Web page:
Academic journal article The Romanic Review

Robinson Crusoe a Venir: Gertrude Stein and Roland Barthes

Academic journal article The Romanic Review

Robinson Crusoe a Venir: Gertrude Stein and Roland Barthes

Article excerpt

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(Arthur Rimbaud)

Daniel Defoe's Robinson Crusoe is a novel that has been rediscovered and reinterpreted through successive generations and periods; a variety of artists including Michel Tournier, J.M. Coetzee, J.G. Ballard, Franz Kafka and Paul Valery, to name but a few, have been captivated by the story of Robinson Crusoe. It is a novel of transhistorical persistence, capable of infinitely diverse applications. In this paper I want to reveal the seductiveness that Defoe's story had in two unrecognised instances: Gertrude Stein invokes Defoe's novel at the end of The Autobiography of Alice B. Toklas and throughout Roland Barthes' oeuvre one finds references to Robinson Crusoe. In My Debt to Books Stein describes herself as `very young' when she read the first books that she mentions on this occasion, Gulliver's Travels and Robinson Crusoe; and when she goes on to describe the experience of rereading a book that she happened to find "on the quays the other day," it is none other than The Swiss Family Robinson. In contrast to this seemingly obvious relation of Stein to Crusoe, it might seem a very unusual and rather eccentric idea to discuss Roland Barthes' rewriting of Robinson Crusoe, since Barthes never actually wrote a rewriting or indeed any novel at all. Yet, strange as it might seem, there are several reasons why I want to discuss this never-written rewriting.

Roland Barthes: Art as Bricolage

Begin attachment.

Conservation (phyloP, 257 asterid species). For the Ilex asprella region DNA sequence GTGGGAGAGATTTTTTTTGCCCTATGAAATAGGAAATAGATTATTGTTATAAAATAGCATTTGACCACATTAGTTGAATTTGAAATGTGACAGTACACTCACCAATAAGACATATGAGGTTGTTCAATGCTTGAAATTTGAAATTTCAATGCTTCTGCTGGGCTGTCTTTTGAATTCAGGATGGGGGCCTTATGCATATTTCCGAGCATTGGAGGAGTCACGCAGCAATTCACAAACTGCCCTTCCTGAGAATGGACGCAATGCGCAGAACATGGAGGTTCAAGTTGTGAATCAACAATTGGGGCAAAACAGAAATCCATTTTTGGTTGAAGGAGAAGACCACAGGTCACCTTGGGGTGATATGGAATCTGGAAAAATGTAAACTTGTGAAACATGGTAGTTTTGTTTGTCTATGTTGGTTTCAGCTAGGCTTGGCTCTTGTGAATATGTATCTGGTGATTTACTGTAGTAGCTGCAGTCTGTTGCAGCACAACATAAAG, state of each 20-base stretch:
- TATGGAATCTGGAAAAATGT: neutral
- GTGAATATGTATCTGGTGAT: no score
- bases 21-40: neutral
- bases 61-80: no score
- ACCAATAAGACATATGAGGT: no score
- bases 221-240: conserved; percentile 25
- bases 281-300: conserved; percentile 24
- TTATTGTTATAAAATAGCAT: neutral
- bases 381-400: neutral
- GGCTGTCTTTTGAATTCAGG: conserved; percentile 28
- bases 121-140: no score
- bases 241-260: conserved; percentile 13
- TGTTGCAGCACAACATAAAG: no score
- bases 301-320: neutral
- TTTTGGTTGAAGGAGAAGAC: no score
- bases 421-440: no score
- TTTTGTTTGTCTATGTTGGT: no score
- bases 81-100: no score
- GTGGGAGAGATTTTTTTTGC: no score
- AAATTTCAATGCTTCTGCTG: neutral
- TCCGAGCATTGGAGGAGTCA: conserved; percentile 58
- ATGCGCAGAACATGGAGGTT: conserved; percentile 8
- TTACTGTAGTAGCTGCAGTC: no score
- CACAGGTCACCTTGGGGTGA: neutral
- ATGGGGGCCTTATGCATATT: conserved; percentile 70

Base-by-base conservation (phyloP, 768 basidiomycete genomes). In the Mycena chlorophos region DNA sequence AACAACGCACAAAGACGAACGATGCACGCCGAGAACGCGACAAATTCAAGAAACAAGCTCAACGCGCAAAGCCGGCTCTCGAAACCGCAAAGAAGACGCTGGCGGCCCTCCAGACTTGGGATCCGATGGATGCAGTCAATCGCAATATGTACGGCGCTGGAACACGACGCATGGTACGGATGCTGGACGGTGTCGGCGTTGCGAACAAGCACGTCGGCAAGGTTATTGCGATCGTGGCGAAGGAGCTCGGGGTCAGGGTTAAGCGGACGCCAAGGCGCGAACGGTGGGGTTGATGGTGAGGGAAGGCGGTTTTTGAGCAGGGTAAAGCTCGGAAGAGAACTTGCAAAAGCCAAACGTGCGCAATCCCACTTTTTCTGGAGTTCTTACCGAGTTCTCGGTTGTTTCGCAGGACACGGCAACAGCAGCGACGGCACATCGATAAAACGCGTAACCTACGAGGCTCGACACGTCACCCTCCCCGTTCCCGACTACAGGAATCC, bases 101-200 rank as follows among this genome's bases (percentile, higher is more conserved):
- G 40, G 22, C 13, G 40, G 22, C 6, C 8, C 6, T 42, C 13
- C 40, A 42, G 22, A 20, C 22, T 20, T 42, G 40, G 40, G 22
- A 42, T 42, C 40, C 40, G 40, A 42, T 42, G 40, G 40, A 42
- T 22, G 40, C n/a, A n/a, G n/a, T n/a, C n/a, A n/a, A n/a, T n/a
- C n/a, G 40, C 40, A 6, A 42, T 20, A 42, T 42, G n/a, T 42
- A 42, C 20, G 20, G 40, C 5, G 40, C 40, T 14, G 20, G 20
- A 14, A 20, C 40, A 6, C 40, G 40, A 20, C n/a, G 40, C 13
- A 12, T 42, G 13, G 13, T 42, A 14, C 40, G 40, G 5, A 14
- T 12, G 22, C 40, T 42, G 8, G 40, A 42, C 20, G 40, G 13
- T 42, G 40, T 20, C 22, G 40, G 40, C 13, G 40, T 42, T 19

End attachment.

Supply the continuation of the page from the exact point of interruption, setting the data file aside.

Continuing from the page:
In his Inaugural Lecture to the College de France, Barthes described himself as a "fellow of doubtful nature, whose every attribute is somehow challenged by its opposite." (1) What Barthes has written often derives from a moved, uncertain, hesitant form, both fictive and intellectual: "I must admit that I have produced only essays, an ambiguous genre in which analysis vies with writing." (2) The question is how are we to interpret the self-deprecating negative definition of the essay as `only'? Michele Richman writes that "according to one recent assessment, the marketplace has demoted [the essay] to an even lower commercial value than poetry." (3) Since the essay is defined neither as system not as dissertation, one is necessarily led to the invention of a new economy of text and to the reinterpretation of the idea of the `work'. No other genre ever raised so many theoretical problems concerning the origin and the definition of its form: an atopic genre or, more precisely, an eccentric one insofar as it seems to flirt with all the genres without ever letting itself be pinned down. The essay is a melange of genres and the most modern characteristic is its patchwork of quotations. This helps us to appreciate the paradox of the essay as `only', precisely because it is an open-ended, interminable writing machine. It is only with our recognition of the modern conception of text and subject, of reading and writing, and the dissatisfaction with the confines of the critical essay, that the essay now begins to enter theoretically the history of literature. With Barthes, the essay makes its entry into the history of literature as a `reflective text', one which goes to the extreme of destroying its own discursive category. Barthes formed modifications along the analysis/ writing axis, the search for the scriptible may well be the ultimate goal of all Barthes' readings. Moreover, to become the scriptible may even be the goal of Barthes' own writing; if there exists an underlying unity to the writings of Barthes, it lies in the secret ambition of bringing together in one writing movement, in a single text, modes of discourse that had previously been separated: that of the ecrivain and that of the ecrivant and also that of the producer of the text and its user. Instead of a finished novel, what commands our attention now is a report on the problematic and critical process of the novel: of the one in the process of being written, but also the process of the novel in general. …

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